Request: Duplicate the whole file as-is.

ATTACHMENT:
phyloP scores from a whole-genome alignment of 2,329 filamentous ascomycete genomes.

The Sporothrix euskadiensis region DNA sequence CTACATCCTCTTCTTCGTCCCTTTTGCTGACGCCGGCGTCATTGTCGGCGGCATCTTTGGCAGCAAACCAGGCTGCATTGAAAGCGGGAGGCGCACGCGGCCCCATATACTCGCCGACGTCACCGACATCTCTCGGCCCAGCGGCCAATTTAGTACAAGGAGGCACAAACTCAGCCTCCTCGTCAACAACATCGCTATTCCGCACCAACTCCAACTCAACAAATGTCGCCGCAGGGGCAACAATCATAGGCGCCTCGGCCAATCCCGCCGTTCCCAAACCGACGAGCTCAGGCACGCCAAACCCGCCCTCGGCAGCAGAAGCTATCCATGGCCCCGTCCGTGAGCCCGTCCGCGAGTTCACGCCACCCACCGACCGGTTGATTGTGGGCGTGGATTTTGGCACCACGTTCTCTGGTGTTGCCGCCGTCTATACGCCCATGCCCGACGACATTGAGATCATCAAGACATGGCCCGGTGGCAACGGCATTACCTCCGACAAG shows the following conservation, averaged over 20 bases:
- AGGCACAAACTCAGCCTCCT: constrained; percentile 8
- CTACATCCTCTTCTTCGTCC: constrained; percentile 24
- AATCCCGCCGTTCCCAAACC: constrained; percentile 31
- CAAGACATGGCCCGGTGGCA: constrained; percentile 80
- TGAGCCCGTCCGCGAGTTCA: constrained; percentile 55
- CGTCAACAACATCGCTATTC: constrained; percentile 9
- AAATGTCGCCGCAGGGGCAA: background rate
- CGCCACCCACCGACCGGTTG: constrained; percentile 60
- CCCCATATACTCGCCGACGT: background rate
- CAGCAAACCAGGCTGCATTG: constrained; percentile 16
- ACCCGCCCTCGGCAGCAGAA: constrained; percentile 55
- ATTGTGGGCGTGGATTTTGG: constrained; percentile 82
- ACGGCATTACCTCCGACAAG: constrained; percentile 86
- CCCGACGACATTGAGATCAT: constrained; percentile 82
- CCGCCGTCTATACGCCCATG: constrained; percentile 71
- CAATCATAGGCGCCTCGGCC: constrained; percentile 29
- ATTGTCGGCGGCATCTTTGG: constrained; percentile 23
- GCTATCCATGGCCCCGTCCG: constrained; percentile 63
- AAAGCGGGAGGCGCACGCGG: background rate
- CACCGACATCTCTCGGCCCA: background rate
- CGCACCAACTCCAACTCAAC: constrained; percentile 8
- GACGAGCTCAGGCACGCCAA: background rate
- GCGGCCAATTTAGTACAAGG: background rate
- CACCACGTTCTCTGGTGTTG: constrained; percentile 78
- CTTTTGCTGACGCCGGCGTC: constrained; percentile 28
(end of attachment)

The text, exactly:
phyloP scores from a whole-genome alignment of 2,329 filamentous ascomycete genomes.

The Sporothrix euskadiensis region DNA sequence CTACATCCTCTTCTTCGTCCCTTTTGCTGACGCCGGCGTCATTGTCGGCGGCATCTTTGGCAGCAAACCAGGCTGCATTGAAAGCGGGAGGCGCACGCGGCCCCATATACTCGCCGACGTCACCGACATCTCTCGGCCCAGCGGCCAATTTAGTACAAGGAGGCACAAACTCAGCCTCCTCGTCAACAACATCGCTATTCCGCACCAACTCCAACTCAACAAATGTCGCCGCAGGGGCAACAATCATAGGCGCCTCGGCCAATCCCGCCGTTCCCAAACCGACGAGCTCAGGCACGCCAAACCCGCCCTCGGCAGCAGAAGCTATCCATGGCCCCGTCCGTGAGCCCGTCCGCGAGTTCACGCCACCCACCGACCGGTTGATTGTGGGCGTGGATTTTGGCACCACGTTCTCTGGTGTTGCCGCCGTCTATACGCCCATGCCCGACGACATTGAGATCATCAAGACATGGCCCGGTGGCAACGGCATTACCTCCGACAAG shows the following conservation, averaged over 20 bases:
- AGGCACAAACTCAGCCTCCT: constrained; percentile 8
- CTACATCCTCTTCTTCGTCC: constrained; percentile 24
- AATCCCGCCGTTCCCAAACC: constrained; percentile 31
- CAAGACATGGCCCGGTGGCA: constrained; percentile 80
- TGAGCCCGTCCGCGAGTTCA: constrained; percentile 55
- CGTCAACAACATCGCTATTC: constrained; percentile 9
- AAATGTCGCCGCAGGGGCAA: background rate
- CGCCACCCACCGACCGGTTG: constrained; percentile 60
- CCCCATATACTCGCCGACGT: background rate
- CAGCAAACCAGGCTGCATTG: constrained; percentile 16
- ACCCGCCCTCGGCAGCAGAA: constrained; percentile 55
- ATTGTGGGCGTGGATTTTGG: constrained; percentile 82
- ACGGCATTACCTCCGACAAG: constrained; percentile 86
- CCCGACGACATTGAGATCAT: constrained; percentile 82
- CCGCCGTCTATACGCCCATG: constrained; percentile 71
- CAATCATAGGCGCCTCGGCC: constrained; percentile 29
- ATTGTCGGCGGCATCTTTGG: constrained; percentile 23
- GCTATCCATGGCCCCGTCCG: constrained; percentile 63
- AAAGCGGGAGGCGCACGCGG: background rate
- CACCGACATCTCTCGGCCCA: background rate
- CGCACCAACTCCAACTCAAC: constrained; percentile 8
- GACGAGCTCAGGCACGCCAA: background rate
- GCGGCCAATTTAGTACAAGG: background rate
- CACCACGTTCTCTGGTGTTG: constrained; percentile 78
- CTTTTGCTGACGCCGGCGTC: constrained; percentile 28